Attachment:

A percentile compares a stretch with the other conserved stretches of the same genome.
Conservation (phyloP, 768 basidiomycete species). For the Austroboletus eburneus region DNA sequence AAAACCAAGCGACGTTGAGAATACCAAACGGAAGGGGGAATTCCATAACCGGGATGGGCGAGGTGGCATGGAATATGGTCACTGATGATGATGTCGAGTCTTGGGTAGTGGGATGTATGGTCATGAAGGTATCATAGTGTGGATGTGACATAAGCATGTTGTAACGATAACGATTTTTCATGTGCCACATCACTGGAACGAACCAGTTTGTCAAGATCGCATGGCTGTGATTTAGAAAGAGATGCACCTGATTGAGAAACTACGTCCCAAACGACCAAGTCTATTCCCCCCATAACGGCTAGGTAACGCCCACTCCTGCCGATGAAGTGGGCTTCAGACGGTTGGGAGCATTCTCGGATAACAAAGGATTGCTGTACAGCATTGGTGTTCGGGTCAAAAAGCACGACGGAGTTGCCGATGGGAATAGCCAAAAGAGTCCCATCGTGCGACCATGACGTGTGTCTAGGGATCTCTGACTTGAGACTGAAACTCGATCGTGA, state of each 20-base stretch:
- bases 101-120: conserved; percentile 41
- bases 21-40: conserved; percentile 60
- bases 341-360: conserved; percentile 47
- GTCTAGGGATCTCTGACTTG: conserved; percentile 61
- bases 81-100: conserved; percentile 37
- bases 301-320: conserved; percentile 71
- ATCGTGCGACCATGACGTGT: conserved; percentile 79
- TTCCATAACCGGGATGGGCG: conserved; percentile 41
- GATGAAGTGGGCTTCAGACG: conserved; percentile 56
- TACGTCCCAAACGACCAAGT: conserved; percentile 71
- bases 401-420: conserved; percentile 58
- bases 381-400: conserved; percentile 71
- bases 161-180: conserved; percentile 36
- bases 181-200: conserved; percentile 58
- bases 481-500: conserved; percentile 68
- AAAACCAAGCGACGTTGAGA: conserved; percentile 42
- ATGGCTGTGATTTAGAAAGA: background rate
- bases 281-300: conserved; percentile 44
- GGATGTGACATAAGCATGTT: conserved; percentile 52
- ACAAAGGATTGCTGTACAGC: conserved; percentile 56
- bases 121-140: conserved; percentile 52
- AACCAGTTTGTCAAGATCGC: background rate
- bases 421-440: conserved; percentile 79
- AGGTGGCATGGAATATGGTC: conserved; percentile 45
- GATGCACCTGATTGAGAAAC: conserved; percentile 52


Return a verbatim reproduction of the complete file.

A percentile compares a stretch with the other conserved stretches of the same genome.
Conservation (phyloP, 768 basidiomycete species). For the Austroboletus eburneus region DNA sequence AAAACCAAGCGACGTTGAGAATACCAAACGGAAGGGGGAATTCCATAACCGGGATGGGCGAGGTGGCATGGAATATGGTCACTGATGATGATGTCGAGTCTTGGGTAGTGGGATGTATGGTCATGAAGGTATCATAGTGTGGATGTGACATAAGCATGTTGTAACGATAACGATTTTTCATGTGCCACATCACTGGAACGAACCAGTTTGTCAAGATCGCATGGCTGTGATTTAGAAAGAGATGCACCTGATTGAGAAACTACGTCCCAAACGACCAAGTCTATTCCCCCCATAACGGCTAGGTAACGCCCACTCCTGCCGATGAAGTGGGCTTCAGACGGTTGGGAGCATTCTCGGATAACAAAGGATTGCTGTACAGCATTGGTGTTCGGGTCAAAAAGCACGACGGAGTTGCCGATGGGAATAGCCAAAAGAGTCCCATCGTGCGACCATGACGTGTGTCTAGGGATCTCTGACTTGAGACTGAAACTCGATCGTGA, state of each 20-base stretch:
- bases 101-120: conserved; percentile 41
- bases 21-40: conserved; percentile 60
- bases 341-360: conserved; percentile 47
- GTCTAGGGATCTCTGACTTG: conserved; percentile 61
- bases 81-100: conserved; percentile 37
- bases 301-320: conserved; percentile 71
- ATCGTGCGACCATGACGTGT: conserved; percentile 79
- TTCCATAACCGGGATGGGCG: conserved; percentile 41
- GATGAAGTGGGCTTCAGACG: conserved; percentile 56
- TACGTCCCAAACGACCAAGT: conserved; percentile 71
- bases 401-420: conserved; percentile 58
- bases 381-400: conserved; percentile 71
- bases 161-180: conserved; percentile 36
- bases 181-200: conserved; percentile 58
- bases 481-500: conserved; percentile 68
- AAAACCAAGCGACGTTGAGA: conserved; percentile 42
- ATGGCTGTGATTTAGAAAGA: background rate
- bases 281-300: conserved; percentile 44
- GGATGTGACATAAGCATGTT: conserved; percentile 52
- ACAAAGGATTGCTGTACAGC: conserved; percentile 56
- bases 121-140: conserved; percentile 52
- AACCAGTTTGTCAAGATCGC: background rate
- bases 421-440: conserved; percentile 79
- AGGTGGCATGGAATATGGTC: conserved; percentile 45
- GATGCACCTGATTGAGAAAC: conserved; percentile 52